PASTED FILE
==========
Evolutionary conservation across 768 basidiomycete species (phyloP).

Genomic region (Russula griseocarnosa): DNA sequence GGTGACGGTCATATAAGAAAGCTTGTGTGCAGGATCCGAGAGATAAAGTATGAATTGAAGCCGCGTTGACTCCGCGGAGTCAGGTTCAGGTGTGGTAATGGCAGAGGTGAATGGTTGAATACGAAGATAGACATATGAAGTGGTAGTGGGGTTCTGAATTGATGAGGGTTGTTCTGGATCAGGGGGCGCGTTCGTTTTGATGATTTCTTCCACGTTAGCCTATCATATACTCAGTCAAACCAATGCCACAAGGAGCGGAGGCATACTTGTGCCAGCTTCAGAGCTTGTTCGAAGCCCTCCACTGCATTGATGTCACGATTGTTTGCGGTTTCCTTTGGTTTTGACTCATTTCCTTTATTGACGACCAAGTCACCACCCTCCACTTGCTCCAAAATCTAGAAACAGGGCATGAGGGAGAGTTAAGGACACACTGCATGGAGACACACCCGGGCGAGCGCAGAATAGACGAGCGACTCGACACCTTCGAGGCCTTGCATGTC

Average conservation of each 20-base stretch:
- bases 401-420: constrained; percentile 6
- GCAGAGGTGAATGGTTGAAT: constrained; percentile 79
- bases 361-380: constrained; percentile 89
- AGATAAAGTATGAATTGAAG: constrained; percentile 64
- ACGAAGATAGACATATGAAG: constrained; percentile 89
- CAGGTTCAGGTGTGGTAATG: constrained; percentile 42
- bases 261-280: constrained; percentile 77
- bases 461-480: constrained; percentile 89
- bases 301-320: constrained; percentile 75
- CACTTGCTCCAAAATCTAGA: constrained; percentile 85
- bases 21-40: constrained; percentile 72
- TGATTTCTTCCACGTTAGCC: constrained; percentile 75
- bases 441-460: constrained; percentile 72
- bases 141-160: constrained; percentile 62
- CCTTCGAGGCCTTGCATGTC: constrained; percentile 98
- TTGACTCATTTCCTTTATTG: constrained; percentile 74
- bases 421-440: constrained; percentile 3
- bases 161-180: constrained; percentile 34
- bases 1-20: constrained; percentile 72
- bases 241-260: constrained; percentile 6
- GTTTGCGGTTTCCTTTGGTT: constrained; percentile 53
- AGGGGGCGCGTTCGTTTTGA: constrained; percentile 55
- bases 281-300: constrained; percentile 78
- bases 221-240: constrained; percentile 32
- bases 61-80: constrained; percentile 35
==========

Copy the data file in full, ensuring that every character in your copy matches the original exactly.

Evolutionary conservation across 768 basidiomycete species (phyloP).

Genomic region (Russula griseocarnosa): DNA sequence GGTGACGGTCATATAAGAAAGCTTGTGTGCAGGATCCGAGAGATAAAGTATGAATTGAAGCCGCGTTGACTCCGCGGAGTCAGGTTCAGGTGTGGTAATGGCAGAGGTGAATGGTTGAATACGAAGATAGACATATGAAGTGGTAGTGGGGTTCTGAATTGATGAGGGTTGTTCTGGATCAGGGGGCGCGTTCGTTTTGATGATTTCTTCCACGTTAGCCTATCATATACTCAGTCAAACCAATGCCACAAGGAGCGGAGGCATACTTGTGCCAGCTTCAGAGCTTGTTCGAAGCCCTCCACTGCATTGATGTCACGATTGTTTGCGGTTTCCTTTGGTTTTGACTCATTTCCTTTATTGACGACCAAGTCACCACCCTCCACTTGCTCCAAAATCTAGAAACAGGGCATGAGGGAGAGTTAAGGACACACTGCATGGAGACACACCCGGGCGAGCGCAGAATAGACGAGCGACTCGACACCTTCGAGGCCTTGCATGTC

Average conservation of each 20-base stretch:
- bases 401-420: constrained; percentile 6
- GCAGAGGTGAATGGTTGAAT: constrained; percentile 79
- bases 361-380: constrained; percentile 89
- AGATAAAGTATGAATTGAAG: constrained; percentile 64
- ACGAAGATAGACATATGAAG: constrained; percentile 89
- CAGGTTCAGGTGTGGTAATG: constrained; percentile 42
- bases 261-280: constrained; percentile 77
- bases 461-480: constrained; percentile 89
- bases 301-320: constrained; percentile 75
- CACTTGCTCCAAAATCTAGA: constrained; percentile 85
- bases 21-40: constrained; percentile 72
- TGATTTCTTCCACGTTAGCC: constrained; percentile 75
- bases 441-460: constrained; percentile 72
- bases 141-160: constrained; percentile 62
- CCTTCGAGGCCTTGCATGTC: constrained; percentile 98
- TTGACTCATTTCCTTTATTG: constrained; percentile 74
- bases 421-440: constrained; percentile 3
- bases 161-180: constrained; percentile 34
- bases 1-20: constrained; percentile 72
- bases 241-260: constrained; percentile 6
- GTTTGCGGTTTCCTTTGGTT: constrained; percentile 53
- AGGGGGCGCGTTCGTTTTGA: constrained; percentile 55
- bases 281-300: constrained; percentile 78
- bases 221-240: constrained; percentile 32
- bases 61-80: constrained; percentile 35